(KasselerThesis of Music Therapy, 1998)


“Music therapy is the structured use of music, sound and movement to obtain therapeutic goals aimed at the restoration, maintenance, and development of mental, physical, and emotional health. In a systematic manner, a specially trained individual uses the properties and unique potentials of music and sound, and the relationship that develops through musical experiences to alter human behavior, to assist the individual to use his fullest potential, to communicate his uniqueness and to increase his well-being.”


“Music therapy is the scientific application of music for therapeutic purposes (Strobel, Huppman, 1991); it is the application of music and tools of its expression (sound, rhythm, melody, harmony, dynamics, etc.) in either individual or group relationships between a music therapist and a patient/client with the purpose of establishing and advancing relationships, communication, learning, cognition, mobility, expression, activity, or physical, mental and social health of an individual, thus encouraging their potential development and /or rejuvenation of functions and achieving a better quality of life.”


„Music therapy is a health care profession carried out by the qualified music therapist, helping people to improve (to maintain, restore, enhance) health through the use of music/ musical communication and the therapeutic relationship. Music therapy is an interdisciplinary profession that integrates music therapy, music, medicine, psychology, psychotherapy, special education and social work disciplines of knowledge and practice issues.

Music therapist – a person, in accordance with the requirements of formal music therapist who has acquired professional qualifications and meeting the requirements. The music therapist is a health care professional.”


„Music therapyconsists in using music to further, to develop and to re-establish people’s physical and mental balance.It mobilises resources and its aim is to optimise the quality of life through dealing with problems on a different level or through supporting a healing process.As a non-verbal means of expression and communication, music appeals to people’s emotions; it stimulates cognitive as well as social and creative abilities, which will in turn allow the person to deal with the conflicts and challenges in life.

Due to the different parameters of music, music therapy, whether active and/or receptive, generates intra-psychic and relational processes. According to the respective need, a qualified music therapist approaches these processes in verbal or non-verbal, in individual or group therapy sessions.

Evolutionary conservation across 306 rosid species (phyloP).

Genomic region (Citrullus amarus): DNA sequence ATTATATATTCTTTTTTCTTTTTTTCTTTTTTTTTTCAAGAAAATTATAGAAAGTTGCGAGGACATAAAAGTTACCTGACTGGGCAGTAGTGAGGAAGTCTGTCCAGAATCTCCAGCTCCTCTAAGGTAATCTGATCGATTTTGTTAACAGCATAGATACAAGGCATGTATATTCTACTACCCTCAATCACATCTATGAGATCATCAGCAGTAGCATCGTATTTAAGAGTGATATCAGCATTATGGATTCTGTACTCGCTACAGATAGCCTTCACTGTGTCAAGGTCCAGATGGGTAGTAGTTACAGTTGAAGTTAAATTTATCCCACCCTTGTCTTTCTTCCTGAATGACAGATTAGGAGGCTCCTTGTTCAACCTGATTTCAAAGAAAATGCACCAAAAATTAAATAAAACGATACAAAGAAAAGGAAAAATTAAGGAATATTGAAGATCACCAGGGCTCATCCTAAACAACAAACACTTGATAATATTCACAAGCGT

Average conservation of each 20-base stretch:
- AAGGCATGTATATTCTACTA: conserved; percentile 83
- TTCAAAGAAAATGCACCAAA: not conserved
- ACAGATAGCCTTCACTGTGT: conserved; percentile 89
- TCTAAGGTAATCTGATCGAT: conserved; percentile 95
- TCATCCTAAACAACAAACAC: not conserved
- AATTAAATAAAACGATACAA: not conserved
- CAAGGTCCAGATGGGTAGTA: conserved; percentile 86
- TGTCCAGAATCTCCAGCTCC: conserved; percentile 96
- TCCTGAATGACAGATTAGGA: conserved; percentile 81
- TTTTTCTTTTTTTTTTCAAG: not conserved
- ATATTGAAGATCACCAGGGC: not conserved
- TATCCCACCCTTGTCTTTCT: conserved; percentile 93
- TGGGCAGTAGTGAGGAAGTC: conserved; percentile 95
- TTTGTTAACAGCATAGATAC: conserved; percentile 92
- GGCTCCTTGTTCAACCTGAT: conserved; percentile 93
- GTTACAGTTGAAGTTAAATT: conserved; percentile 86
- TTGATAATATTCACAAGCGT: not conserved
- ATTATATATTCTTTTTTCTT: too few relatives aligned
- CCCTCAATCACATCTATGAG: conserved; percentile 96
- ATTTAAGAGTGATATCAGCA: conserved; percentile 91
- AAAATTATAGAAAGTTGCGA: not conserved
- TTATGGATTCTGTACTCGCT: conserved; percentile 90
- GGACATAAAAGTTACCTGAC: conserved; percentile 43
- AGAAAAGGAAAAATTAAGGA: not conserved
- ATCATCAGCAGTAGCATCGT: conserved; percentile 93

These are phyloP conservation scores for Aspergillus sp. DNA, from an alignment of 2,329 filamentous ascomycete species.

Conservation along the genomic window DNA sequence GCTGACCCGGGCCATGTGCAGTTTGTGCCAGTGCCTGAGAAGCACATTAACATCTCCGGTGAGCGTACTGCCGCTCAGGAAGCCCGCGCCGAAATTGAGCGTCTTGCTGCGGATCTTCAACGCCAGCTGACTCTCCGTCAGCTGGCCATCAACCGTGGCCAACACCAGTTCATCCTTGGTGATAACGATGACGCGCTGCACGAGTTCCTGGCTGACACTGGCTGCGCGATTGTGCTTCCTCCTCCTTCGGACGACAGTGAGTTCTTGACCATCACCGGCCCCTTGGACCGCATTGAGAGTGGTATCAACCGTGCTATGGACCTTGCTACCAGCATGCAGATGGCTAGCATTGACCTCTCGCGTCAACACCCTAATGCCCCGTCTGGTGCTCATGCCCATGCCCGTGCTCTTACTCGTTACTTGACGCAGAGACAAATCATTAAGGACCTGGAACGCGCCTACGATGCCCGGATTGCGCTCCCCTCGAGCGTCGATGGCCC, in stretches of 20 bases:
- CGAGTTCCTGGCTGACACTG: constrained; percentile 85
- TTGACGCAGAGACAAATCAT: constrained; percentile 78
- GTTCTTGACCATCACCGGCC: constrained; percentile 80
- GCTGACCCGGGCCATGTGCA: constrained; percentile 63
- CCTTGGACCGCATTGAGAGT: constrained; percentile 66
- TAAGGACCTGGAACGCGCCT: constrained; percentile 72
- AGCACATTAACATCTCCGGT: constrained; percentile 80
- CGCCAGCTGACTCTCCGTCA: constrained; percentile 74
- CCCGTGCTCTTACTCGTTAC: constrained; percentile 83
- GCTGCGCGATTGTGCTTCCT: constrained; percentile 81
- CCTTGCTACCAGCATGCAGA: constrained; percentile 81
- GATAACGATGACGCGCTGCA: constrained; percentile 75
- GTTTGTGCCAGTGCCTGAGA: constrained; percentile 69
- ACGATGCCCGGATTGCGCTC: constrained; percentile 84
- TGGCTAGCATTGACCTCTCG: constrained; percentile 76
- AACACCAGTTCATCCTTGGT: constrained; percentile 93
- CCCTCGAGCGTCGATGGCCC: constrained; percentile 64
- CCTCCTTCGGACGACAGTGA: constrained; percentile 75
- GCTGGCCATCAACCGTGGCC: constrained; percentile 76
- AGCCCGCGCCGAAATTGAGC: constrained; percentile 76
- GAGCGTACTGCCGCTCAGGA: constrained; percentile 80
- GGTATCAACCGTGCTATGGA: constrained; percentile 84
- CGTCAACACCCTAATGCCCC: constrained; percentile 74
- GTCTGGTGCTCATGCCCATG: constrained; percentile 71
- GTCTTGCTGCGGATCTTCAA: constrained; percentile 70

Music therapy is a form of psychotherapy. Depending on the various schools and on the music therapist’s own training, the methods used will be based on psychodynamic, behavioural, systemic, holistic-humanist and integrative concepts.”

The Netherlands

“Music therapy is a methodical form of treatment in which musical means within a therapeutical relationship is managed, to establish change, development, stabilization and acceptation  on an emotional, behavioral, cognitive, social or physical level.”


„Music Therapy:  Procedures which include using of music which is prepared  to increase and /or sustain  physical, emotional, psychosocial, behavioral, sensitive, cognitive, communicative, cultural, spiritual. developmental, musical and/or related  needs of client defined during process of examination/evaluation.  

It excludes as techniques: Behavioral,  cognitive-behavioral and psychodynamic therapies.”


“In general music therapy is seenas an expression oriented psychodynamic treatment containing different methods. They have in common the use of musical elements (including breath- and body perception) within the therapeutic relationship to restore, preserve and promote psychic, mental and physical health.” In addition, referring to Kasseler Thesis of Music Therapy, Germany

Estonia, Greece, Hungaryand Italy refer to the definition of the WFMT (1996)

„Music Therapy is the use of music and/or it’s musical elements (sound, rhythm, melody and harmony) by a qualified music therapist, with a client or group, in a process designed to facilitate and promote communication, relationships, learning, mobilization, expression, organization and other relevant therapeutic objectives, in order to meet physical, emotional, mental, social and cognitive needs. Music Therapy aims to develop potentials and/or restore functions of the individual so that he or she can achieve better intrapersonal and/or interpersonal integration and, consequently, a better quality of life, through prevention, rehabilitation or treatment.”

Collected by M. Nöcker-Ribaupierre 2013

The EMTC has a Core Board, consisting of a President, a Treasurer and a Secretary-General. The Core Board and three Regional Coordinators (North, MIddle and South) make up the Board.

Each member country has a Country Representative.

Country Representatives, in addition to liasing between the EMTC and member associations in their countries, also participate in one or more Action Teams. Current Action Teams include: Countinuing Professional Development (CPD), Public Relations (PR), Diversity & Inclusion, Supervision,  Recognition and Research.

The organogram below provides a visual overview of the organisational structure.